A new method for calculating the proposed tax on hospitals, part of the budget agreed to by Gov. Dannel P. Malloy and Democratic legislators, changes the projected financial outcomes for hospitals.

Yale-New Haven Hospital would gain $27.2 million under the plan. Greenwich Hospital remains the biggest projected loser, although its loss–$7.3 million–would be less than under the old formula.

The plan calls for taxing hospitals and redistributing the money based the proportion of Medicaid and uncompensated care each hospital delivers. By doing so, the state can capture federal matching funds.

The net effect of the latest formula–developed in response to concerns that the previous formula might not meet federal requirements–is about the same as the previous version. The state would gain $149 million. Hospitals would pay $349.4 million and get back $400.1 million.

But the effect on individual hospitals has changed considerably. Danbury Hospital was projected to lose money but will now gain; eight others that had been expected to gain will now lose money.

Other hospitals gaining money include Backus, Bridgeport, Hartford, The Hospital of Central Connecticut, Charlotte Hungerford, Lawrence & Memorial, Milford, Norwalk, St. Francis, St. Mary’s, St. Vincent’s, and Stamford.

Those losing money include Bristol, Day-Kimball, Griffin, Johnson Memorial, Manchester Memorial, Middlesex, MidState, New Milford, Rockville General, St. Raphael, Sharon, Waterbury and Windham. UConn’s John Dempsey Hospital and Connecticut Children’s Medical Center are exempt from the tax.

The Connecticut Hospital Association says more hospitals would end up losers because the budget also calls for cutting nearly $83.3 million in aid that helps cover the cost of caring for uninsured and underinsured patients. Counting that cut, only eight hospitals come out ahead, according to the hospital association–Backus, Charlotte Hungerford, Lawrence & Memorial, Milford, Norwalk, St. Vincent’s, Stamford and Yale-New Haven.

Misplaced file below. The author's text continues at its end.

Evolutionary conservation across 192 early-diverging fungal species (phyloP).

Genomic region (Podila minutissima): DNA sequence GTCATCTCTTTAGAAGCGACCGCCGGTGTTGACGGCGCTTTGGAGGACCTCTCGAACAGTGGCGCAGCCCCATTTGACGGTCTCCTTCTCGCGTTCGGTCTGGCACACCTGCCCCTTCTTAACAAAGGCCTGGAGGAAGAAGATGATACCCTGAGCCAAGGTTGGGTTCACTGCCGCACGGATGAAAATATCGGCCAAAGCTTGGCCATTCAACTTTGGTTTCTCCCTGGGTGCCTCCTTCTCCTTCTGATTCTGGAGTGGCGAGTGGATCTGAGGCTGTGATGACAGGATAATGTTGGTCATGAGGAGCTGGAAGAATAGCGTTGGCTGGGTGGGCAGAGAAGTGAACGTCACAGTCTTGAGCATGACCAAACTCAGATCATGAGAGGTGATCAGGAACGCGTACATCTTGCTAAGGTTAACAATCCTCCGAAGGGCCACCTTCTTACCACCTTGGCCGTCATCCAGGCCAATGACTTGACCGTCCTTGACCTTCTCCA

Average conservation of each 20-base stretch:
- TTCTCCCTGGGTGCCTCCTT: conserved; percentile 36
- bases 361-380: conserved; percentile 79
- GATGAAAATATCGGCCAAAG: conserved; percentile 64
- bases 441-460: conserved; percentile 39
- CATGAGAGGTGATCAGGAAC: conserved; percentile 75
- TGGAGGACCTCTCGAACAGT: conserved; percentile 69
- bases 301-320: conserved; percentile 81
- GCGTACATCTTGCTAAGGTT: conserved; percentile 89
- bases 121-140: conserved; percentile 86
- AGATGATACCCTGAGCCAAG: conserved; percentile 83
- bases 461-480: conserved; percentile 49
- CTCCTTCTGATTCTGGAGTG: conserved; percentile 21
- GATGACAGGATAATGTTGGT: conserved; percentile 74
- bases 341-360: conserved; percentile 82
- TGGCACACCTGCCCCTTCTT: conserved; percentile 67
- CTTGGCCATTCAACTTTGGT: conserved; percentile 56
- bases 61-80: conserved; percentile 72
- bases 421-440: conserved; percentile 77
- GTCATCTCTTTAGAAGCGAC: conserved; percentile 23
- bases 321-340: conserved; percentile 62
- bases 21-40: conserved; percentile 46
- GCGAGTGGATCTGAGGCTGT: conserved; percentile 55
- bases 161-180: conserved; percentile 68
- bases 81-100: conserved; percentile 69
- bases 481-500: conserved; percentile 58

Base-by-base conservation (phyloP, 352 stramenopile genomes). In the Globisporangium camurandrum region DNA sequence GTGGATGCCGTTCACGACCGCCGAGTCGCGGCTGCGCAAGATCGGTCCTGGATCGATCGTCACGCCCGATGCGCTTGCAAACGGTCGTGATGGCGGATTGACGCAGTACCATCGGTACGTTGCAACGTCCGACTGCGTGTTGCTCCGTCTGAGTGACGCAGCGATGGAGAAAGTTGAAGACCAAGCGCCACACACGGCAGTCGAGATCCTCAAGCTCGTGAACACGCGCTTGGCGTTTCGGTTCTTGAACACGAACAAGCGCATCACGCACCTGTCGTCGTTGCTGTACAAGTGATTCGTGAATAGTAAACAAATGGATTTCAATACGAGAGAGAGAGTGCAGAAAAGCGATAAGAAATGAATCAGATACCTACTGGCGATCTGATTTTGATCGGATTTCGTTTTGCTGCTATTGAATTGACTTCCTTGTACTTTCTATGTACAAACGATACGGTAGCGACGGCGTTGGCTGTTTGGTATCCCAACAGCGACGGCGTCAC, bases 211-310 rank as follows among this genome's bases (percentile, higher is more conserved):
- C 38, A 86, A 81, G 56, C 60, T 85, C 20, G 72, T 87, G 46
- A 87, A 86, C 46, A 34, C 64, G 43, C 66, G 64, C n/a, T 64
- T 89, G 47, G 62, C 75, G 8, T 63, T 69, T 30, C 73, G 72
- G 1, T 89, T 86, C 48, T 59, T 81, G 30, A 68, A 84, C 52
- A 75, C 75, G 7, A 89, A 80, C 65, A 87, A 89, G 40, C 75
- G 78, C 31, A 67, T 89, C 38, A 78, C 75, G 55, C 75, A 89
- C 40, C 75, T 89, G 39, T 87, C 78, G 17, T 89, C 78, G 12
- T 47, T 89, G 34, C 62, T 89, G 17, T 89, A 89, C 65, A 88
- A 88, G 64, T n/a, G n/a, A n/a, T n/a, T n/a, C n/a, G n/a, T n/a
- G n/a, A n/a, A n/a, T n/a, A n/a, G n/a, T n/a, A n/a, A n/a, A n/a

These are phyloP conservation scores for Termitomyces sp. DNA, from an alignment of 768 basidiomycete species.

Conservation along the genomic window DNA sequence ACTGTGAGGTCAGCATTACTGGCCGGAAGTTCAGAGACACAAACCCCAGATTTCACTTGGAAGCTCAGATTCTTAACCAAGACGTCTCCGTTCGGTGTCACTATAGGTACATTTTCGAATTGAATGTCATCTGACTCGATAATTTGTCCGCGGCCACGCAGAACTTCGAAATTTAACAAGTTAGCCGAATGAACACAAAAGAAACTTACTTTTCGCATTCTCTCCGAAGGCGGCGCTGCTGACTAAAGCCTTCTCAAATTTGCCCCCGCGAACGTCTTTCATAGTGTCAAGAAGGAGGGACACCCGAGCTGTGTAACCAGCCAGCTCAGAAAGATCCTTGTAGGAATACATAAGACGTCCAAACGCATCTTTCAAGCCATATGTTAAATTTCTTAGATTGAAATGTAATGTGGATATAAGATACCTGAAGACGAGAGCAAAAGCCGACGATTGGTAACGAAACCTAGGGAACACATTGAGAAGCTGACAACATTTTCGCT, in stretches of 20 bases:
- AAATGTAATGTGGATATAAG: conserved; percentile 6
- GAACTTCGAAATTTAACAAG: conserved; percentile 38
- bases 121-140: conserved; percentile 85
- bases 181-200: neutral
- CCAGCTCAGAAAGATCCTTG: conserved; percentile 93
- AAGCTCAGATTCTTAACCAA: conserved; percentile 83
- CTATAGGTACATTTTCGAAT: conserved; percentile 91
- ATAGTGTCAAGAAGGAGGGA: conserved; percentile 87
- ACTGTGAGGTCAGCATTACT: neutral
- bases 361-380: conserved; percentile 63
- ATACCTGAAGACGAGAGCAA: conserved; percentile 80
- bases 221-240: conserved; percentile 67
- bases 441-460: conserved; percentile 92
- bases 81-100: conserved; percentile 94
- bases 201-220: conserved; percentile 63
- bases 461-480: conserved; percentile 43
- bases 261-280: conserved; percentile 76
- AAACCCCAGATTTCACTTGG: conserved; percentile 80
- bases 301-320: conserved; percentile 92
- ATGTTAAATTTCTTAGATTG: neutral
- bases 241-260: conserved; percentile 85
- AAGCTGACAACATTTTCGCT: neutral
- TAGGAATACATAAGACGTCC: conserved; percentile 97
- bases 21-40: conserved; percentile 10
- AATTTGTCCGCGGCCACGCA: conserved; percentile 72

“We’re very concerned about the impact of the tax,” said Kim Hostetler, the association’s vice president for administration and communication.

Hostetler said hospitals understand the need to structure the tax to meet federal requirements, but she noted that half of the state’s hospitals now lose money under it. The association has urged lawmakers to consider steps to help hospitals, including sunsetting the tax and providing a pool of money to reduce the losses the hardest-hit hospitals face.

The Malloy administration has countered that hospitals have benefitted from additional state reimbursement from a Medicaid program for low-income adults, although hospitals say they still lose money caring for those patients. Budget director Ben Barnes has said he did not find the hospitals’ proposals compelling.

Arielle Levin Becker covered health care for The Connecticut Mirror. She previously worked for The Hartford Courant, most recently as its health reporter, and has also covered small towns, courts and education in Connecticut and New Jersey. She was a finalist in 2009 for the prestigious Livingston Award for Young Journalists, a recipient of a Knight Science Journalism Fellowship and the third-place winner in 2013 for an in-depth piece on caregivers from the National Association of Health Journalists. She is a 2004 graduate of Yale University.

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